• Then they issued the infant ticket tied to that reservation. They took a credit card and charged me US$16.73.

Qantas doesn’t charge an infant fare, so I was just on the hook for some very modest taxes. Instead of paying about $1800, I paid $17. That was for the Dallas – Sydney segments. For Austin – Dallas there’s no cost, that was added to our reservation.

It meant that at check-in American was only able to issue boarding passes for my wife and daughter to Dallas. Once there we went to the Qantas gate and they pulled up my daughter’s reservation. Crucially I had the ticket number as well, and they were able to verify that everything was correct and issue boarding passes. (On the return Qantas couldn’t issue boarding passes for the Dallas – Austin segment, again because of how our daughter was booked.)

Once our daughter had her ticket booked we were able to request the bassinet seat, which is 5A on the Qantas Airbus A380 in first place. It’s more of a cubby.

The middle seats open towards the seats on the opposite side of the aircraft, so we wanted 4A. Unfortunately by the time this was all sorted 4A was already taken both ways. I booked myself in 1A both ways, and had no problem upon boarding introducing myself to the passenger with that seat and offering,

It’s nice to meet you. My wife is seated behind you with our 5 month old daughter. I’m actually in 1A, and I’m wondering if you’d be willing to trade so I can help out with our daughter? That will let you sit as far away from our baby on this 17 hour flight as possible.

As you might imagine both flights they were keen to accept my proposition.

And our daughter slept at least 10 hours of the flight each time. The upstairs lounge at the front of business class was a great place to take her when she was awake, where she could play in a lit space and not disturb anyone. We got great compliments from other passengers and from crew after both flights.

I’m fully aware by the way that it’ll be much harder to travel long haul once she’s a little older and more mobile, but it’s great to be able to do so without bothering anyone else in the cabin while we still can!

About Gary Leff

Gary Leff is one of the foremost experts in the field of miles, points, and frequent business travel - a topic he has covered since 2002. Co-founder of frequent flyer community InsideFlyer.com, emcee of the Freddie Awards, and named one of the "World's Top Travel Experts" by Conde' Nast Traveler (2010-Present) Gary has been a guest on most major news media, profiled in several top print publications, and published broadly on the topic of consumer loyalty. More About Gary »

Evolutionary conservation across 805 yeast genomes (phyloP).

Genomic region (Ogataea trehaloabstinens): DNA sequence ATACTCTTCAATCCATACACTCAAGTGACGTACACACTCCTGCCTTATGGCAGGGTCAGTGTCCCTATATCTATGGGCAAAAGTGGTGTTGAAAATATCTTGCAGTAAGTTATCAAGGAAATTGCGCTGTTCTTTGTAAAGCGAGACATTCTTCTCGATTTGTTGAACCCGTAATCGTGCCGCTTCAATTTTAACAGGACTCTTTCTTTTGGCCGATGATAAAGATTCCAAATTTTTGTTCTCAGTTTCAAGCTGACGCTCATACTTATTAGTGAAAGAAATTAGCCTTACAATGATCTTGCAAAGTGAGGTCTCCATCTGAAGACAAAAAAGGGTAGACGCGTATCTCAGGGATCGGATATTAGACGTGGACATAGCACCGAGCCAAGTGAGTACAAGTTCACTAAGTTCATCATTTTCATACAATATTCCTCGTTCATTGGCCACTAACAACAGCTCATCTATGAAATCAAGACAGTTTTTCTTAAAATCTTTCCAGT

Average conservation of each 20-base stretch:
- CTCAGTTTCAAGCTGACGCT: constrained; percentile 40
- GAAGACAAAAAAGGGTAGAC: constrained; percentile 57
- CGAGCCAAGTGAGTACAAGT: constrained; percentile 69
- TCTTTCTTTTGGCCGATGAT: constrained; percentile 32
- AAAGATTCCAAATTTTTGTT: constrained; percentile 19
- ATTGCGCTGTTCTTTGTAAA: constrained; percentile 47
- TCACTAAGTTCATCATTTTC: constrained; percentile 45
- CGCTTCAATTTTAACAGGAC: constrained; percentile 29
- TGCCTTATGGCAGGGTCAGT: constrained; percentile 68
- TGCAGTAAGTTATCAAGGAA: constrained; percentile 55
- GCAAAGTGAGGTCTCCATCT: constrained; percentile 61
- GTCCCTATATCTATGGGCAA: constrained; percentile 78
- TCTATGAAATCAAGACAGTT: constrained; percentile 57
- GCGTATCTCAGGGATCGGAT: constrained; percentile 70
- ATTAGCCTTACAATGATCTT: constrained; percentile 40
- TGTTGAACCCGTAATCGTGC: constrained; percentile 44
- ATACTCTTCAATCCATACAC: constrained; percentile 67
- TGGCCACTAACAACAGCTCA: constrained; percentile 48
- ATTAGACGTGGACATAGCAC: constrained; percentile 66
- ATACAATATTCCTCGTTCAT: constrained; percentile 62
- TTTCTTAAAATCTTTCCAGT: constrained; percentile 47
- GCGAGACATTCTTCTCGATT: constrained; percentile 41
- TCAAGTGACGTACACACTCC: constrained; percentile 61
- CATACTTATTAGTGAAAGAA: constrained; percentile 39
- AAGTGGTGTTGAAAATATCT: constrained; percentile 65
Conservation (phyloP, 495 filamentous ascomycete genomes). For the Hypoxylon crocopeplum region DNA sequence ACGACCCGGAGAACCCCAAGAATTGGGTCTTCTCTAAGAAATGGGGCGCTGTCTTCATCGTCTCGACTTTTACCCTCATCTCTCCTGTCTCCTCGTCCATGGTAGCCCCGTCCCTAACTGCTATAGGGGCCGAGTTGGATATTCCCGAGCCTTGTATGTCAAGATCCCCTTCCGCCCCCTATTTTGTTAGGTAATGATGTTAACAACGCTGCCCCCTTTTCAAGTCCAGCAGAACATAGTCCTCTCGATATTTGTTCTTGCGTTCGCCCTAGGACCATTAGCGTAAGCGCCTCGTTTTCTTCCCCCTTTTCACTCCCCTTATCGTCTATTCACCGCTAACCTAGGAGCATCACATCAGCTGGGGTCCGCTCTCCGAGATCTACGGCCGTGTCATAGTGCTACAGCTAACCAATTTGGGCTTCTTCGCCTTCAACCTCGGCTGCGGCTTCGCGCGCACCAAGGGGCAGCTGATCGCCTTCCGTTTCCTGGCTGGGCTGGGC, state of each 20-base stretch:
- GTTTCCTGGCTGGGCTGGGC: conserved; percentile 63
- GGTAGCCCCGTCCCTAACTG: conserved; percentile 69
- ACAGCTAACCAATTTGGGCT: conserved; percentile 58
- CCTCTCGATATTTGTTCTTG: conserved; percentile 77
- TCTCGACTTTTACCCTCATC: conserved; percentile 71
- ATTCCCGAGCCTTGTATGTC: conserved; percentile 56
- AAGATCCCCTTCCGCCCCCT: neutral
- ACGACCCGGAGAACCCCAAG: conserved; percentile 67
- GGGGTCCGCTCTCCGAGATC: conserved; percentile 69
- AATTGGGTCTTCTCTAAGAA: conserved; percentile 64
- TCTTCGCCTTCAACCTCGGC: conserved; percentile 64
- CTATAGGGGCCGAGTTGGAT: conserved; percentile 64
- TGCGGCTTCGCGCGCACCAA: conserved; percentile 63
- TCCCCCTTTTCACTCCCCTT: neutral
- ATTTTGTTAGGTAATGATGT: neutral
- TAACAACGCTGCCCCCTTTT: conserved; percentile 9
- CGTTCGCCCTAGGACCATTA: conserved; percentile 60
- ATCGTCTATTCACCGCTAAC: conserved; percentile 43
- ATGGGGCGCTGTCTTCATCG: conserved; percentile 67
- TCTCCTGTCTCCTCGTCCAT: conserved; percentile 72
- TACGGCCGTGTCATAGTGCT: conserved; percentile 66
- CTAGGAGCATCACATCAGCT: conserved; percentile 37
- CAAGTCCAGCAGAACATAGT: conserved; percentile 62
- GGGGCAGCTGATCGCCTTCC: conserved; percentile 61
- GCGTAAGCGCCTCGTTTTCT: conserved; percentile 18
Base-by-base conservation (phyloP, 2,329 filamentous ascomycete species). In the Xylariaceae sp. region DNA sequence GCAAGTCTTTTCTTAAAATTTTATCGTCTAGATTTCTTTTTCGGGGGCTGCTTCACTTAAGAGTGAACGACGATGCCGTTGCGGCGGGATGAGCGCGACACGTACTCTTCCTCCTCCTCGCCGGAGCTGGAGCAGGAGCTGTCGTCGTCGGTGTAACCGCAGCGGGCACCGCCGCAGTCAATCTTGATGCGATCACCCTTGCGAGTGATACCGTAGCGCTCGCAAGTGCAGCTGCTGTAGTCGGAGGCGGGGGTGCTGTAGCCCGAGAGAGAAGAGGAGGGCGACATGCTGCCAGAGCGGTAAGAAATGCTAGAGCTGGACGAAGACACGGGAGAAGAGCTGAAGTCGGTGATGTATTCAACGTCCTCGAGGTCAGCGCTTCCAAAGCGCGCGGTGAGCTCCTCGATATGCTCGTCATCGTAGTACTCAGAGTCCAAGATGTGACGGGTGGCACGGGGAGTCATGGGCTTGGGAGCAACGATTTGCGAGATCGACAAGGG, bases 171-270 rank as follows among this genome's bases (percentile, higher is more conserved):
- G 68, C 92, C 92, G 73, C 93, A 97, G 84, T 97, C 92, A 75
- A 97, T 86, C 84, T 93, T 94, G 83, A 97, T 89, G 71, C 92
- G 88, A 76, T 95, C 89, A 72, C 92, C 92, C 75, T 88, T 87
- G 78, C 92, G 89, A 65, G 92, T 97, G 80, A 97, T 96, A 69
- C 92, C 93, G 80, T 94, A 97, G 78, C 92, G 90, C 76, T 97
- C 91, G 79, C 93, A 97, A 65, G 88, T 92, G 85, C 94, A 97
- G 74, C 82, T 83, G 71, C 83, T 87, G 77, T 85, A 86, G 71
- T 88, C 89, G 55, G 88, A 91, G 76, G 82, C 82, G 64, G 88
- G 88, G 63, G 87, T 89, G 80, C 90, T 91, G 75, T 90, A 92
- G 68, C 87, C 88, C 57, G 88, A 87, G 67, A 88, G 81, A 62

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Comments

  1. I had a similar issue booking an infant ticket on Emirates after I booked my wife and I on a JAL award. Took a few calls, but eventually got it done.

  2. Gary, great report on the vague ambiguities of infant international awards travel.

    I recently noticed that Alaska has a warning that pops up when booking an international award saying that lap infant bookings are temporarily available and they recommend booking the infant on his/her own award ticket. Sorry, but I’m not paying 80k miles to fly a 6mo old somewhere!

    Do you have any datapoints about the success of booking these awards through Alaska and then adding the lap infant through the carrier on which the flight occurs?

  3. @Gary, How did you convince them a conference call & supervisor escalation was necessary? Any tips? Just a lot of HUCA?

  4. “Now it’s actually possible for an operating airline to issue infant tickets despite adult travel being on another airline’s ticket stock. It’s just unusual and many won’t do it.”

    It’s not all that unusual, and I have not yet encountered an operating airline in any of the big 3 airline alliances that wouldn’t ticket the lap child ticket when the accompanying adult’s ticket was issued by AA, DL or UA miles. If the answers on the phone don’t work at first, then I’ve found HUACA (at the same number or another number) or dealing with the airline/airline contractor’s airport ticketing agents at the airport (or sometimes travel agencies/ticketing offices) has worked.